The Legitimacy of Sorrow
Perhaps it is appropriate (if entirely unplanned) that this post should come on a national holiday. One of the most often extolled virtues of the Republic is its optimism. Americans believe in a better future, one which can be achieved in this world through the right application of our gifts and graces. We see no obstacles which we do not believe we can overcome: no disease which we cannot cure, no enemy which we cannot defeat.
Yet optimism unchecked with a realistic assessment of our sinful world can be a serious handicap. Americans of our age have come to expect a simplistic, utopian existence. We become melodramatic about small mishaps, and our media has imposed a saccharine glaze over every aspect of life. Happiness is identified as goodness, and we long to fix every instance of sorrow which we find.
Yet sorrow is not always fixable. One of our cultural weaknesses is our growing inability to face sorrow. We are embarrassed when we cry, or when others cry around us. We turn funerals into carnivals and avoid the sick and the dying. Certainly Reformed Christians ought to have a more balanced approach to the fact of sorrow. Do we expect an unbroken placidness in this world of sin?
In the second chapter of Job, the three friends came with a good intent: they wanted to comfort their grieving friend. Yet when they saw Job, they could not recognize him because he was so transformed by his grief. Job was not engaging in self-pity; his sorrow was very real. His losses had been serious, he was in considerable pain, and he did not know the eternal end of his children.
The three friends were instantly silenced by the presence of great suffering. In their best moment of the entire book, they sat silent for seven days, waiting for Job to speak. For one week they were humble enough to realize that there was nothing to say. They knew they were unprepared to help Job in his trial.
Are we ready to face grief? One of the benefits of the book of Job is that it gives us a clear picture of grief. In the third chapter Job gives his opening speech, and in it we see some of the characteristics of sorrow.
1. Sorrow can be overwhelming. Job had taken in all that he could handle. Just as the mind can only process so much information before it overloads, so the heart can only stand so much sorrow before it is overcome. He was in such intense agony from so many sources that it could truly be said that he felt nothing but pain. He must have seemed a changed man to his friends, but the change was not one he could control. He had been defeated by sorrow, at least for a time.
2. Sorrow can be persistent. After a week the friends might have said, Alright, Job, its time to snap out of it. Sometimes we are impatient with those who grieve. Job explained, though, that his sorrows would not leave him any peace. They had robbed him of sleep, and in the absence of rest his grief became even more acute. Those who mourn may not keep to the schedule of others around them. We must be prepared for this if we are to comfort the grieving.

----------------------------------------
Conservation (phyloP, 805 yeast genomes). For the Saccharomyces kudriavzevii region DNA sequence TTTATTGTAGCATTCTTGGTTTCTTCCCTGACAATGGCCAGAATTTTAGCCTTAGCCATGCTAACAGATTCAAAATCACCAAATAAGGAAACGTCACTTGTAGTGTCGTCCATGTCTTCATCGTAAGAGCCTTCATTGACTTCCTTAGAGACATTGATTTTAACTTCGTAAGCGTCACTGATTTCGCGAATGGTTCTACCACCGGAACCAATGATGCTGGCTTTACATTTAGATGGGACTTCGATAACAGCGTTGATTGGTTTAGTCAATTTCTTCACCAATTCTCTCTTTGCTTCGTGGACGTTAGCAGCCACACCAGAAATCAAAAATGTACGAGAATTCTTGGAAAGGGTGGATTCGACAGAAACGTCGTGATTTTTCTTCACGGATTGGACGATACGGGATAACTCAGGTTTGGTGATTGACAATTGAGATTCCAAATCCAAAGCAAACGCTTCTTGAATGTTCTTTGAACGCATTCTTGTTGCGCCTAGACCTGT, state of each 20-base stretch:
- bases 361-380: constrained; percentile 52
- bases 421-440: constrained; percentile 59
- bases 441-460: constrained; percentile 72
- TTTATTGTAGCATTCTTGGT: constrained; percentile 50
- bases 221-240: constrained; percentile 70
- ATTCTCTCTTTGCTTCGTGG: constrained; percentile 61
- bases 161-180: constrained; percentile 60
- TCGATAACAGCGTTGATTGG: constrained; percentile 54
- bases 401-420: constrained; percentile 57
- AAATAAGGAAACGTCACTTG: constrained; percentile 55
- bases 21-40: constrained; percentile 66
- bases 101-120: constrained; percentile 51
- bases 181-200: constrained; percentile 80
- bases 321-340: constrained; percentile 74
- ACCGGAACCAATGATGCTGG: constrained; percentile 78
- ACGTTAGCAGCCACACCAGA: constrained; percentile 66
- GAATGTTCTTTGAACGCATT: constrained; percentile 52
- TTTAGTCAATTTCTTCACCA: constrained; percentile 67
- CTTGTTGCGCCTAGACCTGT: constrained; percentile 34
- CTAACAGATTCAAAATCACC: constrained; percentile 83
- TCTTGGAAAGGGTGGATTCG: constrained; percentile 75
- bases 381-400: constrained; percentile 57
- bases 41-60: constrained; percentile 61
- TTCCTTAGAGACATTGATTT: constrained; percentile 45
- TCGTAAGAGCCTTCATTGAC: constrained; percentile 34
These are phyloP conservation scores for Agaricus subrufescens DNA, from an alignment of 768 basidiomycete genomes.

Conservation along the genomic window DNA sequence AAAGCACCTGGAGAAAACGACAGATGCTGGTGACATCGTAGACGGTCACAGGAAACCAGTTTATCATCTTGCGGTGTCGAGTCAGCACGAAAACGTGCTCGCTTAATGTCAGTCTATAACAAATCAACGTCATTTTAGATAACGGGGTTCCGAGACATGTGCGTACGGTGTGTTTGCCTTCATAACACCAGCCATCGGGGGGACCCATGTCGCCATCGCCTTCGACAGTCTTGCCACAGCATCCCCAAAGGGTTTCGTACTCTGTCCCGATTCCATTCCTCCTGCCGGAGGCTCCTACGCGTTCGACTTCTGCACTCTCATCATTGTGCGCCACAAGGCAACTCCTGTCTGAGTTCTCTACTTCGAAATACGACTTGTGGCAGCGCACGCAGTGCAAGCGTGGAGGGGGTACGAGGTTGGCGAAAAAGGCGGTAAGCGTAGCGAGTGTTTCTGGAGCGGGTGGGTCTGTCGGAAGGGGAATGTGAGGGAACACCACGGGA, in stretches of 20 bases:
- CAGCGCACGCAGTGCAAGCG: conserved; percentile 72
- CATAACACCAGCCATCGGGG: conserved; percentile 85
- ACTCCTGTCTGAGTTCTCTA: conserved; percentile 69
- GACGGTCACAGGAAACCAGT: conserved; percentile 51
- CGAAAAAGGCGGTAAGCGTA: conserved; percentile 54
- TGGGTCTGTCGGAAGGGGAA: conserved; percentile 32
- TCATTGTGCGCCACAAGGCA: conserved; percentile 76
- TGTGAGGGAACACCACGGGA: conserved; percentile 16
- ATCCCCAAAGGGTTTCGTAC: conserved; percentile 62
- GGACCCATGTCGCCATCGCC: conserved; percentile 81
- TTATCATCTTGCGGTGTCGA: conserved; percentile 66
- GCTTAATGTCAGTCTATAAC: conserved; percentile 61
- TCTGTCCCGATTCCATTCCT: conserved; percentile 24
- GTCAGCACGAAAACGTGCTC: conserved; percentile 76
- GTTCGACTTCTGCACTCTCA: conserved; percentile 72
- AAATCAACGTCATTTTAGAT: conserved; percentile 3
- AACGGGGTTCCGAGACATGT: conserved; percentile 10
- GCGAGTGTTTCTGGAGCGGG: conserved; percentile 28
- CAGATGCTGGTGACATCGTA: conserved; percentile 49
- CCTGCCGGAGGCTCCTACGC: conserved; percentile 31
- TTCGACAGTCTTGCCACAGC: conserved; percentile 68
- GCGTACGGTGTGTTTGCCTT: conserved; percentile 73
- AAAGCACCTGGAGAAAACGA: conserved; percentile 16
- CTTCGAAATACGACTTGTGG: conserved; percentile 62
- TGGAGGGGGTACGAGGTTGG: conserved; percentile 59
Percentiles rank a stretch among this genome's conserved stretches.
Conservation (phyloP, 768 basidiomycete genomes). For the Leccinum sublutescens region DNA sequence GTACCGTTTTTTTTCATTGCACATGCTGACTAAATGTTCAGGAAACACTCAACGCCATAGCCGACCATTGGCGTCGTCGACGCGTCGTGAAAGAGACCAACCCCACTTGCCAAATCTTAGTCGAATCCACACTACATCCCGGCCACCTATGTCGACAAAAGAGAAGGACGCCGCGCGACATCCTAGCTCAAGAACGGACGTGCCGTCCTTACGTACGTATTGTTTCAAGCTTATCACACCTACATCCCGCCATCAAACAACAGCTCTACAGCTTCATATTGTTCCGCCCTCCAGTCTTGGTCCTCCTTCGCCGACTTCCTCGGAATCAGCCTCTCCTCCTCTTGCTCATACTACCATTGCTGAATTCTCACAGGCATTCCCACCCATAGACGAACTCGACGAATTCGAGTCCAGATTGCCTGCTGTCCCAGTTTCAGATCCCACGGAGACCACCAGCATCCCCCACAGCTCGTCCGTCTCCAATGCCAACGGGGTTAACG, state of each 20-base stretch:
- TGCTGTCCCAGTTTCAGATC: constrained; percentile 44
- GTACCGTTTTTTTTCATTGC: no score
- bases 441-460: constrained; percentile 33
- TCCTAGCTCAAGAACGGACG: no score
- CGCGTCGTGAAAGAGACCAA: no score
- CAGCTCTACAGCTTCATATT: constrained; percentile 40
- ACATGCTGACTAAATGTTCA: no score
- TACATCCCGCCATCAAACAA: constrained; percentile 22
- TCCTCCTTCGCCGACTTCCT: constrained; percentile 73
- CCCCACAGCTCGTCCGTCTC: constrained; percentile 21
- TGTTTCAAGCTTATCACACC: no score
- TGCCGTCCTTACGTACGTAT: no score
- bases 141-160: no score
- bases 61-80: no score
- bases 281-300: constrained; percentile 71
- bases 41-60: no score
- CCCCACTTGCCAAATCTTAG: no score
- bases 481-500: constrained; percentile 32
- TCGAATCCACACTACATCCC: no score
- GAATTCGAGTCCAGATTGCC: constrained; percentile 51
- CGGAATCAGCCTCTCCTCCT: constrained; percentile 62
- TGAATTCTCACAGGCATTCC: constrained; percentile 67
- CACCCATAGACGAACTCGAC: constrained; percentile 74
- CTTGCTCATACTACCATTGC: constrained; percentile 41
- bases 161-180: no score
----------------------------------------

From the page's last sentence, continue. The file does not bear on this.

3. Sorrow can produce bitterness. The most memorable device of Jobs speech is his cursing the day of his birth. In fact, he does not just curse it; he goes into wonderfully poetic detail in cursing every part of the day! What was happening here was that in the intensity of his sorrow, even the good looked bad. His own life was precious, but he could no longer see it. He was temporarily blinded to the reality of blessing, and who could blame him? Sometimes in the midst of serious trial even good things will appear evil. We should not be too quick to condemn apparent bitterness in those who are suffering great trials.
4. Sorrow can produce despair. Closely related to bitterness is despair. If even the good looks bad, then nothing can inspire hope. Job clearly saw no way out of the pain and sorrow which had consumed him. It would be no easy thing to bring him to see the positive blessing of God in his life, for all was dark to him. Again, who could blame him? His sorrow was very real, and his despair understandable. He did not curse God, but he did not immediately see how the blessing of God could ever comfort him again.
In light of Jobs very real trials, the goal of the three friends - to comfort him - may have been unrealistic. They wanted to see his troubles fixed, but they could not be fixed. Sometimes we need to have a great humility in approaching those who sorrow, understanding that nothing we say or do will necessarily move them out of their grief. Respect for those who grieve may mean allowing their sorrow to continue. We do no good when we demand that the sorrowful jettison their feelings so that we are more comfortable around them. This is why the scriptures do not command us to successfully comfort those who mourn, but rather to mourn with them.
If we learn this humility, it will stand us in good stead when those around us are suffering. Above all, if we accept that there are griefs which we cannot repair, we will be more diligent in turning to Him who sympathizes with our weaknesses and griefs - the Lord Jesus Christ, who Himself has borne every trial and shed every tear. Where we necessarily fail, He can give true comfort to the soul.
[url=http://crbcviews.blogspot.com/]Tom Chantry[/url] July 4, 2008